Border fence being built along Texas-Mexico border near reported locations of ISIS camps

Border fence being built along Texas-Mexico border near reported locations of ISIS camps

Washington watchdog Judicial Watch renewed its longstanding warning that ISIS has camps near the U.S.-Mexico border after federal officials announced a Jordanian man was arrested for allegedly smuggling six citizens of Yemen into Texas.

Yemen is torn by civil strife, and it’s a hotbed for al-Qaida activity.

WND reported in 2017 the state of Texas warned of ISIS camps just across the border and the threat of “terrorist infiltration,” particularly as jihadists depart Syria and Iraq. The Texas Public Safety Threat Overview at the time said the “the current terrorism threat to Texas is elevated.” The Investigative Project on Terrorism also noted heightened concern because at least 13 aspiring terrorists had tried to cross into Mexico, or considered trying, since 2012. And Judicial Watch warned in 2015 that ISIS cells were operating near El Paso, Texas.

Now, the Justice Department has announced a Jordanian living in Monterrey, Mexico, Moayad Heider Mohammad Aldairi, 31, was arrested Saturday when he arrived at JFK International Airport on a criminal complaint “for his role in a scheme to smuggle special interest aliens from Mexico into the United States.”

He was ordered held pending his transfer to authorities in Texas.

“Aldairi allegedly smuggled six Yemeni citizens across the Mexican border and into the United States,” said Assistant Attorney General Benczkowski. “Alien smuggling puts our national security at risk, and the Criminal Division is dedicated to enforcing our immigration laws and disrupting the flow of illegal aliens into the United States.”

Judicial Watch explained the special interest aliens, six citizens of Yemen, were detained and interviewed by the Department of Homeland Security. A warrant alleges “each of them paid Aldairi varying amounts to be smuggled into the United States from Mexico.”

Judicial Watch noted Yemen, a major base for Islamic militants, is deemed a high security threat by the State Department, “and the 2009 Christmas Day airline bomber proudly trained there.”

“This is hardly an isolated case,” Judicial Watch said. “Foreigners from nations with terrorist ties have been slipping into the U.S. via Mexico for years and Judicial Watch has exposed several plots as part of an ongoing investigation into the critical national security threats that grip the region. In one operation exposed by Judicial Watch, Mexican drug cartels smuggled nationals of terrorist countries into a small Texas rural town near El Paso Texas. To elude the Border Patrol, they used remote farm roads to reach stash areas in Acala, a rural crossroads located around 54 miles from El Paso.”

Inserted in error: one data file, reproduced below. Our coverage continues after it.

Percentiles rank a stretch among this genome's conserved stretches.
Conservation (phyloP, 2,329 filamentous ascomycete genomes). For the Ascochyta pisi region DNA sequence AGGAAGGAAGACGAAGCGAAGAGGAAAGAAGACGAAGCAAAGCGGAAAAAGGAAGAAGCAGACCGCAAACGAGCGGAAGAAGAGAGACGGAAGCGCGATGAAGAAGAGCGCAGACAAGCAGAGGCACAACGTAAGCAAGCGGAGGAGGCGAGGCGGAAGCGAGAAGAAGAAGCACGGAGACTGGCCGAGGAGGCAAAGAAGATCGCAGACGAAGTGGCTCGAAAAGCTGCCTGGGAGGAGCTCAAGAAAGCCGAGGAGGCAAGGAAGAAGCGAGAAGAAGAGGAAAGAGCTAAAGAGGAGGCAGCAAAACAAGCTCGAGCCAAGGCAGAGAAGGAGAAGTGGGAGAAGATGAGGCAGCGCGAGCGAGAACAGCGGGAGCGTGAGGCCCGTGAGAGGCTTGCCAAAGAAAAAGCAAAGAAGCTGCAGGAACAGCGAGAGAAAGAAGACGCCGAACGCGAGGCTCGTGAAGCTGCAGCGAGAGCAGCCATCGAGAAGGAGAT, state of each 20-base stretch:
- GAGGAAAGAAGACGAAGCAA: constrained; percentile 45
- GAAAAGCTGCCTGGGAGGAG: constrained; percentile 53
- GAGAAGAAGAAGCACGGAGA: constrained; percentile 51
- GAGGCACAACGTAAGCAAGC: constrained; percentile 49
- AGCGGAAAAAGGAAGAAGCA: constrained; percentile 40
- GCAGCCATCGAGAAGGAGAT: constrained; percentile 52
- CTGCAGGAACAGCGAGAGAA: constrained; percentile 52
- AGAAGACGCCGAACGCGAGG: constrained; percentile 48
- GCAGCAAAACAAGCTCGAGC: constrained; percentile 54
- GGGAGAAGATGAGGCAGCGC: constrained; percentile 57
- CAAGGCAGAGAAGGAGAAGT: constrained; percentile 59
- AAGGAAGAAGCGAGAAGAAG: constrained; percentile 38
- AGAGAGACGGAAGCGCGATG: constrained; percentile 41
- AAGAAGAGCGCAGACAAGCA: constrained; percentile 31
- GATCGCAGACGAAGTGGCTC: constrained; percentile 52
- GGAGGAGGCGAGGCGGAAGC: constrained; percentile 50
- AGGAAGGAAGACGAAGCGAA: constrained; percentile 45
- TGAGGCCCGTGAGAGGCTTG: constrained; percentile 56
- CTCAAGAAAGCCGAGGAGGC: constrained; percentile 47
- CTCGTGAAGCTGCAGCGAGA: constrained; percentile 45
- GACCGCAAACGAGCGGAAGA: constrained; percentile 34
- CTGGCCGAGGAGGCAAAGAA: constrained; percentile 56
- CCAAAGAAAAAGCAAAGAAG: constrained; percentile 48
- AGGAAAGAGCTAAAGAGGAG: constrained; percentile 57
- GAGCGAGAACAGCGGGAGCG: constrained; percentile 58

Judicial Watch also uncovered State Department records confirming that “Arab extremists” are entering the U.S. through Mexico with the assistance of smuggling network “cells.”

Among them was a top al-Qaida operative wanted by the FBI, identified via a cable from the American consulate in Ciudad Juárez as Adnan G. El Shurkrjumah. Shukrijumah helped plan several U.S. attacks, including plots to bomb Oprah Winfrey’s studio and detonate nuclear devices in multiple American cities.

“For years Shukrijumah appeared on the FBI’s most wanted list and, despite being sought by the agency, crossed back and forth into the U.S. from Mexico to meet fellow militant Islamists in Texas. In fact, as one of the world’s most wanted terrorists, Shukrijumah piloted an aircraft into the Cielo Dorado airfield in Anthony, New Mexico,” Judicial Watch said.

The watchdog also reported an ISIS operative named Shaykh Mahmood Omar Khabir has traveled back and forth through the southern border.

“Just a few months ago, Judicial Watch obtained government figures showing that an alarming number of migrants from Bangladesh, another hotbed of terrorist activity, are entering the U.S. through the Mexican border in Texas. Situated in south Asia, Bangladesh is a recruiting ground for terrorist groups such as the Islamic State of Iraq and Syria and al-Qaida Indian Subcontinent (AQIS). For two consecutive years, U.S. Customs and Border Protection (CBP) stats show that the Laredo Border Patrol sector is a highly popular crossing point for Bangladeshi nationals. At the time 209 Bangladeshi nationals had been arrested since the start of fiscal year 2018. The State Department has warned of a ‘significant increase in terrorist activity’ in Bangladesh, most notably carried out by ISIS and AQIS,” the group reported.

In June, WND reported on work on a new 20-mile section of wall on the U.S. border with Mexico in “an area where ISIS cells operate and Juárez Cartel smugglers help terrorists through the desert and across the border.”

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